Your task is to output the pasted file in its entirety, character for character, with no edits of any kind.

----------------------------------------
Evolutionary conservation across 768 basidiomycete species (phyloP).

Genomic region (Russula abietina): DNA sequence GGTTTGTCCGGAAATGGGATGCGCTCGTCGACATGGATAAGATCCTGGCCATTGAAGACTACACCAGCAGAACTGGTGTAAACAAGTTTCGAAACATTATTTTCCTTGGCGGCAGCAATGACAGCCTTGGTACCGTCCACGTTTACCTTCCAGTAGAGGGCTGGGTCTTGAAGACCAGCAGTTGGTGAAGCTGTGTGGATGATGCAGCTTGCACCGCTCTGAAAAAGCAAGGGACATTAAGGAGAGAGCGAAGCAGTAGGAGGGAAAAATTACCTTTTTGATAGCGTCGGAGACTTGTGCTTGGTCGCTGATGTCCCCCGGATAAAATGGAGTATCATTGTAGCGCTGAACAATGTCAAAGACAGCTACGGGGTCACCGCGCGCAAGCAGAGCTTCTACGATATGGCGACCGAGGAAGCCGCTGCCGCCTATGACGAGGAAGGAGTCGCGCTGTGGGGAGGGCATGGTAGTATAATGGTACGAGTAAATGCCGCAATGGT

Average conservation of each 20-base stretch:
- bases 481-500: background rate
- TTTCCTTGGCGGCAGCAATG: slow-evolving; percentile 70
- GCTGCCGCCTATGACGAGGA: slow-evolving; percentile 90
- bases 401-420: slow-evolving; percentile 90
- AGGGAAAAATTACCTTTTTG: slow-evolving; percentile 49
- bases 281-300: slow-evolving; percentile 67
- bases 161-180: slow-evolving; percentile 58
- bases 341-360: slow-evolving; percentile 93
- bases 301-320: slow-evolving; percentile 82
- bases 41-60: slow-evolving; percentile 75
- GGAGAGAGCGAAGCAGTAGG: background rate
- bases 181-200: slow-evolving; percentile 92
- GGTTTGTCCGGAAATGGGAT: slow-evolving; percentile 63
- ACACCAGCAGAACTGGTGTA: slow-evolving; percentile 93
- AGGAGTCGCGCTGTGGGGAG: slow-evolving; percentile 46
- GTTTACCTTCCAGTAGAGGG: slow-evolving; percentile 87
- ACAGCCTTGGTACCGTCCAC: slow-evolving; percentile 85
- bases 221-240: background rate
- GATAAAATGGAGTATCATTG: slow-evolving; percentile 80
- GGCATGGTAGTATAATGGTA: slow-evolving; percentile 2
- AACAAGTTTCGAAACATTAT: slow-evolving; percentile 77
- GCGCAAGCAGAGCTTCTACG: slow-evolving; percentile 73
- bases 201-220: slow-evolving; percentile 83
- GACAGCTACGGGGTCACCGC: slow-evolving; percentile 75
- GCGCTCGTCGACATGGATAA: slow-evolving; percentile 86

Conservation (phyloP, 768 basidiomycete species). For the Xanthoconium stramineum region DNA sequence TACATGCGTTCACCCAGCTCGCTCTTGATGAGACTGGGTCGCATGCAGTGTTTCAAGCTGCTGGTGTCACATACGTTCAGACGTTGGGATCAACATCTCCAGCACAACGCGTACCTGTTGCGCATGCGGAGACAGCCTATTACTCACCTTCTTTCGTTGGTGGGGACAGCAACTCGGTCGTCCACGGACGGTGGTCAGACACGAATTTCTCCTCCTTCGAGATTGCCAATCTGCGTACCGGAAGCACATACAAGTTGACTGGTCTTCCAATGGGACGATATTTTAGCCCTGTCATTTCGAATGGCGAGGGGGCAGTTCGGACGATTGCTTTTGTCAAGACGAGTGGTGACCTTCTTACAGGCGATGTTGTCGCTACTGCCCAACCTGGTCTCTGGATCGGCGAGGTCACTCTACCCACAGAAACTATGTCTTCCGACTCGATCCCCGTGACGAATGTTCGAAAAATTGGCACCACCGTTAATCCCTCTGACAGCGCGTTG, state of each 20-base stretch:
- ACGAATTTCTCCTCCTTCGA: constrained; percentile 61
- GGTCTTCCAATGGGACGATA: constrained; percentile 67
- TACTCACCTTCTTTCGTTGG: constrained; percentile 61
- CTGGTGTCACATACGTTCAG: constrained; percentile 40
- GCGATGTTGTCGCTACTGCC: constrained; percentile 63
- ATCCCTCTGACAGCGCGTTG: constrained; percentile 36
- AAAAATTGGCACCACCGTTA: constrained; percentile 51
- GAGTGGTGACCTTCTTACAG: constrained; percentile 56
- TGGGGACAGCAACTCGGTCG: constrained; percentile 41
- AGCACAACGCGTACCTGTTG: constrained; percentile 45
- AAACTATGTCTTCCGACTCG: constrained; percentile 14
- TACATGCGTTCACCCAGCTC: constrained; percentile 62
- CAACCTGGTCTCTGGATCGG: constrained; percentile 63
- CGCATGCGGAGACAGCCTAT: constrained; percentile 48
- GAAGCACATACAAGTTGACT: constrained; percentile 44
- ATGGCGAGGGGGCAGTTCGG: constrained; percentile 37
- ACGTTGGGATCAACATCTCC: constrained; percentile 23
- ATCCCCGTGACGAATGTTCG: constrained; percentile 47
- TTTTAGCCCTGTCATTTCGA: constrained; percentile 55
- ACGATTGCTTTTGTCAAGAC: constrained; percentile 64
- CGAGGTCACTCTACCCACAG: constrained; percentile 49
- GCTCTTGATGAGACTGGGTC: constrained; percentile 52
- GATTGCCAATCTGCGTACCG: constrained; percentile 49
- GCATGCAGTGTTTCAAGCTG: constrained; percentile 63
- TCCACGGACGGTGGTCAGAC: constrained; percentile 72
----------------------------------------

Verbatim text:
Evolutionary conservation across 768 basidiomycete species (phyloP).

Genomic region (Russula abietina): DNA sequence GGTTTGTCCGGAAATGGGATGCGCTCGTCGACATGGATAAGATCCTGGCCATTGAAGACTACACCAGCAGAACTGGTGTAAACAAGTTTCGAAACATTATTTTCCTTGGCGGCAGCAATGACAGCCTTGGTACCGTCCACGTTTACCTTCCAGTAGAGGGCTGGGTCTTGAAGACCAGCAGTTGGTGAAGCTGTGTGGATGATGCAGCTTGCACCGCTCTGAAAAAGCAAGGGACATTAAGGAGAGAGCGAAGCAGTAGGAGGGAAAAATTACCTTTTTGATAGCGTCGGAGACTTGTGCTTGGTCGCTGATGTCCCCCGGATAAAATGGAGTATCATTGTAGCGCTGAACAATGTCAAAGACAGCTACGGGGTCACCGCGCGCAAGCAGAGCTTCTACGATATGGCGACCGAGGAAGCCGCTGCCGCCTATGACGAGGAAGGAGTCGCGCTGTGGGGAGGGCATGGTAGTATAATGGTACGAGTAAATGCCGCAATGGT

Average conservation of each 20-base stretch:
- bases 481-500: background rate
- TTTCCTTGGCGGCAGCAATG: slow-evolving; percentile 70
- GCTGCCGCCTATGACGAGGA: slow-evolving; percentile 90
- bases 401-420: slow-evolving; percentile 90
- AGGGAAAAATTACCTTTTTG: slow-evolving; percentile 49
- bases 281-300: slow-evolving; percentile 67
- bases 161-180: slow-evolving; percentile 58
- bases 341-360: slow-evolving; percentile 93
- bases 301-320: slow-evolving; percentile 82
- bases 41-60: slow-evolving; percentile 75
- GGAGAGAGCGAAGCAGTAGG: background rate
- bases 181-200: slow-evolving; percentile 92
- GGTTTGTCCGGAAATGGGAT: slow-evolving; percentile 63
- ACACCAGCAGAACTGGTGTA: slow-evolving; percentile 93
- AGGAGTCGCGCTGTGGGGAG: slow-evolving; percentile 46
- GTTTACCTTCCAGTAGAGGG: slow-evolving; percentile 87
- ACAGCCTTGGTACCGTCCAC: slow-evolving; percentile 85
- bases 221-240: background rate
- GATAAAATGGAGTATCATTG: slow-evolving; percentile 80
- GGCATGGTAGTATAATGGTA: slow-evolving; percentile 2
- AACAAGTTTCGAAACATTAT: slow-evolving; percentile 77
- GCGCAAGCAGAGCTTCTACG: slow-evolving; percentile 73
- bases 201-220: slow-evolving; percentile 83
- GACAGCTACGGGGTCACCGC: slow-evolving; percentile 75
- GCGCTCGTCGACATGGATAA: slow-evolving; percentile 86

Conservation (phyloP, 768 basidiomycete species). For the Xanthoconium stramineum region DNA sequence TACATGCGTTCACCCAGCTCGCTCTTGATGAGACTGGGTCGCATGCAGTGTTTCAAGCTGCTGGTGTCACATACGTTCAGACGTTGGGATCAACATCTCCAGCACAACGCGTACCTGTTGCGCATGCGGAGACAGCCTATTACTCACCTTCTTTCGTTGGTGGGGACAGCAACTCGGTCGTCCACGGACGGTGGTCAGACACGAATTTCTCCTCCTTCGAGATTGCCAATCTGCGTACCGGAAGCACATACAAGTTGACTGGTCTTCCAATGGGACGATATTTTAGCCCTGTCATTTCGAATGGCGAGGGGGCAGTTCGGACGATTGCTTTTGTCAAGACGAGTGGTGACCTTCTTACAGGCGATGTTGTCGCTACTGCCCAACCTGGTCTCTGGATCGGCGAGGTCACTCTACCCACAGAAACTATGTCTTCCGACTCGATCCCCGTGACGAATGTTCGAAAAATTGGCACCACCGTTAATCCCTCTGACAGCGCGTTG, state of each 20-base stretch:
- ACGAATTTCTCCTCCTTCGA: constrained; percentile 61
- GGTCTTCCAATGGGACGATA: constrained; percentile 67
- TACTCACCTTCTTTCGTTGG: constrained; percentile 61
- CTGGTGTCACATACGTTCAG: constrained; percentile 40
- GCGATGTTGTCGCTACTGCC: constrained; percentile 63
- ATCCCTCTGACAGCGCGTTG: constrained; percentile 36
- AAAAATTGGCACCACCGTTA: constrained; percentile 51
- GAGTGGTGACCTTCTTACAG: constrained; percentile 56
- TGGGGACAGCAACTCGGTCG: constrained; percentile 41
- AGCACAACGCGTACCTGTTG: constrained; percentile 45
- AAACTATGTCTTCCGACTCG: constrained; percentile 14
- TACATGCGTTCACCCAGCTC: constrained; percentile 62
- CAACCTGGTCTCTGGATCGG: constrained; percentile 63
- CGCATGCGGAGACAGCCTAT: constrained; percentile 48
- GAAGCACATACAAGTTGACT: constrained; percentile 44
- ATGGCGAGGGGGCAGTTCGG: constrained; percentile 37
- ACGTTGGGATCAACATCTCC: constrained; percentile 23
- ATCCCCGTGACGAATGTTCG: constrained; percentile 47
- TTTTAGCCCTGTCATTTCGA: constrained; percentile 55
- ACGATTGCTTTTGTCAAGAC: constrained; percentile 64
- CGAGGTCACTCTACCCACAG: constrained; percentile 49
- GCTCTTGATGAGACTGGGTC: constrained; percentile 52
- GATTGCCAATCTGCGTACCG: constrained; percentile 49
- GCATGCAGTGTTTCAAGCTG: constrained; percentile 63
- TCCACGGACGGTGGTCAGAC: constrained; percentile 72